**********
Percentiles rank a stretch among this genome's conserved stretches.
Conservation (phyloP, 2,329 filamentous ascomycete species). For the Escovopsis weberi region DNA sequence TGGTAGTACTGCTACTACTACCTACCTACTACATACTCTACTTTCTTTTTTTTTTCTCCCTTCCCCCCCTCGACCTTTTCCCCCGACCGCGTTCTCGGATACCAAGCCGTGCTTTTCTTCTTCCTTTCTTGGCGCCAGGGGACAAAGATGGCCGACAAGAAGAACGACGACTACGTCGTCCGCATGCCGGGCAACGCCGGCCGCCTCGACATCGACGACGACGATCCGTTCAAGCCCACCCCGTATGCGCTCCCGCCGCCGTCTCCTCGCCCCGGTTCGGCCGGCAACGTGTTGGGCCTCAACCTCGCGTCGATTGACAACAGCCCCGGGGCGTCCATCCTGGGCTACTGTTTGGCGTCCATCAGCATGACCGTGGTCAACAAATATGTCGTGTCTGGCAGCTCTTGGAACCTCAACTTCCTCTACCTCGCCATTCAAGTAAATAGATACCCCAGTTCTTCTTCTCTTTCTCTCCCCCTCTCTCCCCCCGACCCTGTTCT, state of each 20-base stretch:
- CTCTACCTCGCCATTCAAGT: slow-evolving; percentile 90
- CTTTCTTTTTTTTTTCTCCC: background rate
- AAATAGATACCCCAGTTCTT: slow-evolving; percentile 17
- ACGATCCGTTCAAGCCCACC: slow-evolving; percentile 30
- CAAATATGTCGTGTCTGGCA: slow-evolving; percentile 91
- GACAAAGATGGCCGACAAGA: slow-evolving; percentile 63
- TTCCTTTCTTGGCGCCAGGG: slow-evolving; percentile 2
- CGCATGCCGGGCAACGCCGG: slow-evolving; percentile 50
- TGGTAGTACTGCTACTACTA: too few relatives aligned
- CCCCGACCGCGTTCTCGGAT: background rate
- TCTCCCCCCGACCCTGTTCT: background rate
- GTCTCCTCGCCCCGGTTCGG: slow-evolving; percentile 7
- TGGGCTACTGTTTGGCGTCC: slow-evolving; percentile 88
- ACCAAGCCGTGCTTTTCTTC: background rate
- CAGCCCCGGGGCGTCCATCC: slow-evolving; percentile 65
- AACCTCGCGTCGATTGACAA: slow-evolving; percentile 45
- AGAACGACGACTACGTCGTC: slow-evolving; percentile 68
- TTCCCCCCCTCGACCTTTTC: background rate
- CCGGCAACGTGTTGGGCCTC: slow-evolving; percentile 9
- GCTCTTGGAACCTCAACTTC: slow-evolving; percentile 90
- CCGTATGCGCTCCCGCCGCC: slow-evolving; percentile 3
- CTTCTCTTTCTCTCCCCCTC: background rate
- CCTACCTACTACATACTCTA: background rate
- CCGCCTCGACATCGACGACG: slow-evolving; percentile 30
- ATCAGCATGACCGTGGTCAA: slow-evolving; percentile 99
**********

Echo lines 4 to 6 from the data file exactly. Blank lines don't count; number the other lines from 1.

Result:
- CTTTCTTTTTTTTTTCTCCC: background rate
- AAATAGATACCCCAGTTCTT: slow-evolving; percentile 17
- ACGATCCGTTCAAGCCCACC: slow-evolving; percentile 30